What is Bokeh in photography?

(Last Updated On: August 24, 2021)

What is Bokeh in photography?

If you take a camera and start turning the lens-focusing ring, the light sources will gradually become more and more blurred. When the focus is shifted to the maximum value, the points of light turn into circles. To put it simply, this is the bokeh effect.

From the Japanese language, the word “bokeh” is translated as blur or fuzziness. In photography terms, it explains how a lens displays points that are out of focus. This effect claims to be artistic and is used to add an interesting visual touch to a painting.

This post will show you what you need to do to create a beautiful bokeh effect. In addition, the text will help you understand the essential aspects of bokeh, namely the parameters of the camera and your abilities as a photographer.

Photographic lens manufacturers strive for the highest quality image in their way. Therefore, the bokeh turns out to be very diverse, and it is customary to divide it into different types.

Painted Bokeh:

It is not the most successful type, especially for portraits – unwanted artifacts in the form of a green outline may appear along the edge of the face.

It is due to the peculiarities of compensation for chromatic aberrations. The lens’s focal length depends on the wavelength of the light, but the distance from which it focuses is always different. As a result, most modern lenses have a greenish tint in the bokeh behind the subject and purple in front of it. Light staining is removed programmatically, but this does not work against solid artifacts, so you already have to work with your hands here. There are, of course, lenses that are free from this drawback, but they are expensive for novice amateur photographers.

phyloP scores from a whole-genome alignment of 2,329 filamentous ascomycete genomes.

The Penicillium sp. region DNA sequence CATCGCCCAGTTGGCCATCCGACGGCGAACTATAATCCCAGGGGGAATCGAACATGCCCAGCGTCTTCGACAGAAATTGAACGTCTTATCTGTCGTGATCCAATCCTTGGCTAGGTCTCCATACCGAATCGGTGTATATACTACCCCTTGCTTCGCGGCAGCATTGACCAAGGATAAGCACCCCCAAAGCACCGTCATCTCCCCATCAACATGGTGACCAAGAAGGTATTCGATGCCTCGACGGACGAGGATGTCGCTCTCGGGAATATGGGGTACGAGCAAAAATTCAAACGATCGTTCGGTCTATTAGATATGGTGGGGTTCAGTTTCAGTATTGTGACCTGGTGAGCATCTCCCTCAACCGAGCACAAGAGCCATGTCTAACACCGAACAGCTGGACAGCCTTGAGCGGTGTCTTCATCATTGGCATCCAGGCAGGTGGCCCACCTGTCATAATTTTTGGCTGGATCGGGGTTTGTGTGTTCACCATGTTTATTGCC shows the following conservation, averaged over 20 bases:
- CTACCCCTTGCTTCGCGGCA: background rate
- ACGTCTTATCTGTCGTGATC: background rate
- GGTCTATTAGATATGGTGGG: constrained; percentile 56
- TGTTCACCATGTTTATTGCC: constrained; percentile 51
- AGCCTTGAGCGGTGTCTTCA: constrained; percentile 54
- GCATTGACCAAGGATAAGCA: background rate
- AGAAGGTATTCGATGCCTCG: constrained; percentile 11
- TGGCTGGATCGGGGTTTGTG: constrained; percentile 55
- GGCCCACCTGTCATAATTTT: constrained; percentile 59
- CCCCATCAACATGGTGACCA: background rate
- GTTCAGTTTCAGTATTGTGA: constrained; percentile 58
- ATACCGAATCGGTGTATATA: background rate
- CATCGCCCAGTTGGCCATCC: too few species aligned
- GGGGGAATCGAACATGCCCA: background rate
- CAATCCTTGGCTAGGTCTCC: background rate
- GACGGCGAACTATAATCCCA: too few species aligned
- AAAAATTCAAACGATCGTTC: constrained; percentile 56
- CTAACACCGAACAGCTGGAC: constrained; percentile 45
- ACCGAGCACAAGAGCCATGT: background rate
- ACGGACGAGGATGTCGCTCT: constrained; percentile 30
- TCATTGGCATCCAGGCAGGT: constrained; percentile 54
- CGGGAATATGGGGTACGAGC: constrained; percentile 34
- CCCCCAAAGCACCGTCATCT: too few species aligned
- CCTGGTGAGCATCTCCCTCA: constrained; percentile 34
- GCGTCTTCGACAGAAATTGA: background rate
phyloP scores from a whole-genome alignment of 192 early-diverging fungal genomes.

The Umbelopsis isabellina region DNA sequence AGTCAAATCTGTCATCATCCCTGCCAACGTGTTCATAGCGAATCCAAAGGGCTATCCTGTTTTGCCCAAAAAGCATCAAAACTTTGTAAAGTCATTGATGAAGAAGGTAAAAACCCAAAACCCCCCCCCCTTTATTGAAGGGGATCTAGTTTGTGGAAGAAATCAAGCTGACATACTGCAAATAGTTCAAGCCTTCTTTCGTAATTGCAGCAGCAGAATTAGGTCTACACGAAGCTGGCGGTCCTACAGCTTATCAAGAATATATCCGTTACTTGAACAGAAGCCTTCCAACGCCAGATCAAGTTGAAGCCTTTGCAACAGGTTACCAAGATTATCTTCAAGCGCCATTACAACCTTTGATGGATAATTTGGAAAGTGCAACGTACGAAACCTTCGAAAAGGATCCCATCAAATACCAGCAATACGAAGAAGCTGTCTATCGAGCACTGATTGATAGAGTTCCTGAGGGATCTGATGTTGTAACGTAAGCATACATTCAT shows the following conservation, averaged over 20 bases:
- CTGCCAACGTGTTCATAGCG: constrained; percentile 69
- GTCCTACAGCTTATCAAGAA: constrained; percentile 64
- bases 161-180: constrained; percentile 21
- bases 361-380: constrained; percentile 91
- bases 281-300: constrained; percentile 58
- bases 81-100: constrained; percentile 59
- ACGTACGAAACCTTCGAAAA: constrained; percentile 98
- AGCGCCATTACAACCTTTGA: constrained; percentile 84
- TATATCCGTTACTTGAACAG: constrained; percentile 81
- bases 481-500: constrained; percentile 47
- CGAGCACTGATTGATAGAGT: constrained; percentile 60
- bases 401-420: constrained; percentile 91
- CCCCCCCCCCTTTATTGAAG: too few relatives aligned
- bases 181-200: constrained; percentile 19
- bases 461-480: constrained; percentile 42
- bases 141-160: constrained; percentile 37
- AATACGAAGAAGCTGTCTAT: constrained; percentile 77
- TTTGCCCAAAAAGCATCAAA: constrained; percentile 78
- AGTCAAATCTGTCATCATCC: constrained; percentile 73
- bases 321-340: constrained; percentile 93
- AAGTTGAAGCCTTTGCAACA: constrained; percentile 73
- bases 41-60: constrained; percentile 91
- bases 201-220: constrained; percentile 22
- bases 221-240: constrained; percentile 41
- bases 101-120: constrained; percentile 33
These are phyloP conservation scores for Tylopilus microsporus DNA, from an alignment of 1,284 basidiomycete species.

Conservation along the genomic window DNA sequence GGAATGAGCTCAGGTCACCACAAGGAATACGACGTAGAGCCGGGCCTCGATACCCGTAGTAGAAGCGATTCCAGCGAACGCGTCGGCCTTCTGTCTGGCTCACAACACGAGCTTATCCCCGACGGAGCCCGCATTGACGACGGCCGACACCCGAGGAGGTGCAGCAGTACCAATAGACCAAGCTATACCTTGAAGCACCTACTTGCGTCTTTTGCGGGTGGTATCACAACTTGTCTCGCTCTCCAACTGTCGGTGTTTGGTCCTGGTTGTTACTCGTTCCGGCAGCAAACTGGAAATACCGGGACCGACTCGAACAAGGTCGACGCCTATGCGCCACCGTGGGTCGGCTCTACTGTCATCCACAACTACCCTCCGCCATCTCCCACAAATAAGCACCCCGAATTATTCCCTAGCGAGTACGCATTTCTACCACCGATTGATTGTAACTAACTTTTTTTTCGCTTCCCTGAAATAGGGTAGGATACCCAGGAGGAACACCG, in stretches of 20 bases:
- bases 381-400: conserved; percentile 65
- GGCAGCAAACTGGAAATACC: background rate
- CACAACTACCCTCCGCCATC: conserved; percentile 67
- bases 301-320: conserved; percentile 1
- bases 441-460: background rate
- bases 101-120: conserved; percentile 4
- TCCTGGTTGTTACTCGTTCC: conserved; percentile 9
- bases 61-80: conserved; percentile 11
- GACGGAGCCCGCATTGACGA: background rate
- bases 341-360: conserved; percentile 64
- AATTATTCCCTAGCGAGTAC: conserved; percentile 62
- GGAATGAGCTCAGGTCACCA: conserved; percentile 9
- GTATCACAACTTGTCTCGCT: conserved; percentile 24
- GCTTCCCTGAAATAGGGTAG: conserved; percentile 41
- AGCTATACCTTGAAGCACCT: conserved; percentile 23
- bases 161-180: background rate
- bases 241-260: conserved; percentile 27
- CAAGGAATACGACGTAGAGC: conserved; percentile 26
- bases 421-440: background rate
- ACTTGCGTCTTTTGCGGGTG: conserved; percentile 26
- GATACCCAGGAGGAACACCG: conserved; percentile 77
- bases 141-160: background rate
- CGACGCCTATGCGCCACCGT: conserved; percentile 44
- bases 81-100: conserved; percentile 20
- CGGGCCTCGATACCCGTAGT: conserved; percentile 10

Twisted Bokeh:

Twisted bokeh results from an undersized front lens or an inappropriate hood. Circles change their shape, amplified by astigmatism from which modern optical schemes are free; therefore, it is found only in old lenses and their replicas in a brightly accentuated form. Adding dynamics to the frame creates leading lines even where there are none, that is, radically changes the structure’s composition. It requires careful use; a particular subspecies is obtained in very high-aperture lenses with significant curvature. The light incident at a large angle is reflected from the lens and not refracted, and the circles begin to break, as it were.

Hard Bokeh:

The vast majority of lenses are of this type.

It appears due to diffraction at the edge of lens frames and other lens structures. The edge is brighter than the center; it is convenient and beautiful when shooting at night, as it creates a light background from single luminous lanterns or garlands. However, during the day, it may not look so impressive; the circles merge. It leads to doubling lines – branches, grass, poles, fence rods, fingers on the hand, etc.

A bonus with hard bokeh lenses is the perceived sharpness near focus. Small circles form sharp lines, making the photo appear to have been processed with software filters.

There are not so many lenses in which they decided to drastically fight against the effect of hard bokeh with the help of a special built-in blur filter (a filter that provides natural soothing and blurring of parts of the image that are out of focus). It is not in vain for the effective aperture of the lens, which makes it less attractive for shots that require fast shutter speeds. Nevertheless, it is more convenient when working during the day, when an overloaded background is encountered.

 

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